LewisLucanBooks said...

I spent a couple of hours just skimming through the book, last night. It's lavishly illustrated. I really liked it, as it covered many empires and civilizations and wasn't concerned with just Europe.

It was a time when a lot of the wealth pumps were coming into being.

When I read history, I always try to keep in mind what was going on in other parts of the world about the same time. While the pilgrims were scratching out a living at Plymouth Rock, Michelangelo had been dead for over 50 years and Caravaggio had been gone for 10. Galileo was busy at work.

One of the many interesting stories in the book was about Kepler, the astronomer and mathematician. On one hand, he's working on all this science. On the other, he's defending his mother, who was an old wise herbal woman from charges of witchcraft. It took a lot of his time an energy, but he managed to keep the old lady from being tortured and sent to the stake.

Matt and Jess said...

fepw, you're awesome! I've been meaning to go back and make a reading list of the many books that were mentioned during the magical period of this blog as well. I remember one Christian esoteric author that I'm going to have to recall the name of.

Unknown said...

(Deborah Bender)

@LewisLucanBooks--the statement about tourism is an exaggeration as tourism in Egypt goes back to the Hellenistic period, and Arabic travel literature predates 1616 by a few centuries. Kepler's Witch by James Connor is on my shelf; haven't read it yet.

Unknown said...

(Deborah Bender)

@Odin's Raven--some Southerners argued that their slaves were better off than starving workers in the North, but I don't buy it. Neither did the workers; they didn't sell themselves into slavery when it was legal.

ViewFromHere said...

Great history lesson Mr. Greer. It's is also the 150th anniversary of Pres. Lincoln's establishment of the land-grant university system- democratizing education throughout the nation. Also, the 150th anniversary of the Homestead act. Each rural township, filled with immigrant homesteaders, benefited from the teachers and farmers who were trained at our state's land-grant and then returned to the countryside. My grandparents were a perfect example of that.Here where I live and farm, there is a strong Grange/agrarian populist heritage that exists. Though it is dwindling.

Have you read Willa Cather's short story Neighbor Rosicky? You can find it published on line.

Best hopes.

Cathy McGuire said...

This is an interesting angle on American history, from a resources/systems POV. Helps to see how individuals are moved by systems they don’t understand or are barely aware of.
One fact I dug up while researching Portland, OR for a historical novel is that they pretty much replicated New England (both founders were from there) including the village green and the town meetings and the prim and proper – until the gold rush inland brought a surge they weren’t able to control. Perhaps that was because it was founded in 1840’s “by sea” (ie: the settlers came around through Panama and then up the coast) – until the great OR Trail migration (which was essentially a sales pitch by the government).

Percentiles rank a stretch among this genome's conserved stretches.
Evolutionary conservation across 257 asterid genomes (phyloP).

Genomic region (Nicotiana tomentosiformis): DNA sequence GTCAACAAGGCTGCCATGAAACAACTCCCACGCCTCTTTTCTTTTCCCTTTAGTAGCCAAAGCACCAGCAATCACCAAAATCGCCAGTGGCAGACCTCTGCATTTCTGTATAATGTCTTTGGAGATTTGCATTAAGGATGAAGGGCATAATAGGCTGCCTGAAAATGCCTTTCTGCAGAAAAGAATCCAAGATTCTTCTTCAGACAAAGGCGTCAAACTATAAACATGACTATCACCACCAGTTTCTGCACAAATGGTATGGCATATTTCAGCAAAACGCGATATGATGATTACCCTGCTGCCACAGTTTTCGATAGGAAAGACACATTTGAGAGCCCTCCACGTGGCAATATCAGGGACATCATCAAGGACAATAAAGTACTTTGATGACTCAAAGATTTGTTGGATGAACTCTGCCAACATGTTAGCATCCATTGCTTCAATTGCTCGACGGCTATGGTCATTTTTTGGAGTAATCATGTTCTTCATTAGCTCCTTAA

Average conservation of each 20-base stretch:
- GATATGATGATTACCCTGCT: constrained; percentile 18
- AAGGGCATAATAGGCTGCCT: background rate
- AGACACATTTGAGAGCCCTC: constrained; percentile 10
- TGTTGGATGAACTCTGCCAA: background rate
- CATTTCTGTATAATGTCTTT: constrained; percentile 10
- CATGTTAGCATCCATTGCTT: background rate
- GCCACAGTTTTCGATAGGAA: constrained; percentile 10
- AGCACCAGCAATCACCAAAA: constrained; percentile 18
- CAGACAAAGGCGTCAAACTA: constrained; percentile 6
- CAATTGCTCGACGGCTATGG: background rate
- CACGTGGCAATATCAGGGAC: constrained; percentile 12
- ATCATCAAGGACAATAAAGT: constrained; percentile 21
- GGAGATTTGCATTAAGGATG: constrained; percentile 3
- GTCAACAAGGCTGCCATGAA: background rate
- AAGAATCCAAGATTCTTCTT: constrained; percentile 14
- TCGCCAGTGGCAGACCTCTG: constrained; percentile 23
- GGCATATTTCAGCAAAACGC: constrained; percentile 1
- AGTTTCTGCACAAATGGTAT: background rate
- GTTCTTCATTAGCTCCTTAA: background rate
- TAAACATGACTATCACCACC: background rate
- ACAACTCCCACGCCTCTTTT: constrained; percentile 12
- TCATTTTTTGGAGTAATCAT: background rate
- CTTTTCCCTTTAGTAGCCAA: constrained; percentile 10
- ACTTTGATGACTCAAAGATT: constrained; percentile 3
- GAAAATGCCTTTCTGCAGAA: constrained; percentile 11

Occasionally I play Sid Meier’s Civilization game, which follows the whole expansion issue: at the beginning you have a whole continent to settle, but then you start bumping into other nations, and then it shifts to finding which continents still have unsettled lands and who can get to them first, and finally it moves into the “no place left to settle – do we invade or trade?”… I find it fascinating to play while thinking of real history.

fepw said...

Thanks Matt and Jess. I actually didn't go through the entire recent American history blog posts yet but just noted a few titles already mentioned and the rest are from my own collection and wishlist. I forgot to add some titles that I found on Amazon so here's a few more:

Native American history:
In Search of Ancient North America: An Archaeological Journey to Forgotten Cultures (1996)
American Indian Contributions to the World: 15,000 Years of Inventions and Innovations (2003)
First Encounters: Native Voices on the Coming of the Europeans (2010)

Colonial and Modern American history:
Africa and Africans in the Making of the Atlantic World, 1400-1800 (1998)
The Indian Slave Trade: The Rise of the English Empire in the American South, 1670-1717 (2003)
Villains of All Nations: Atlantic Pirates in the Golden Age (2005)
America's Political Dynasties: From Adams to Kennedy (1966)
America's Political Dynasties (1997)

Can't say how good these books are as reviews vary so it's best to keep an open mind.
- Aiowekran

Rita said...

The land grant universities did do a great deal to extend education to the new states. However, they were also part of empire building in a way, as they were required to offer military training--not sure what is was called at the time but now it is ROTC.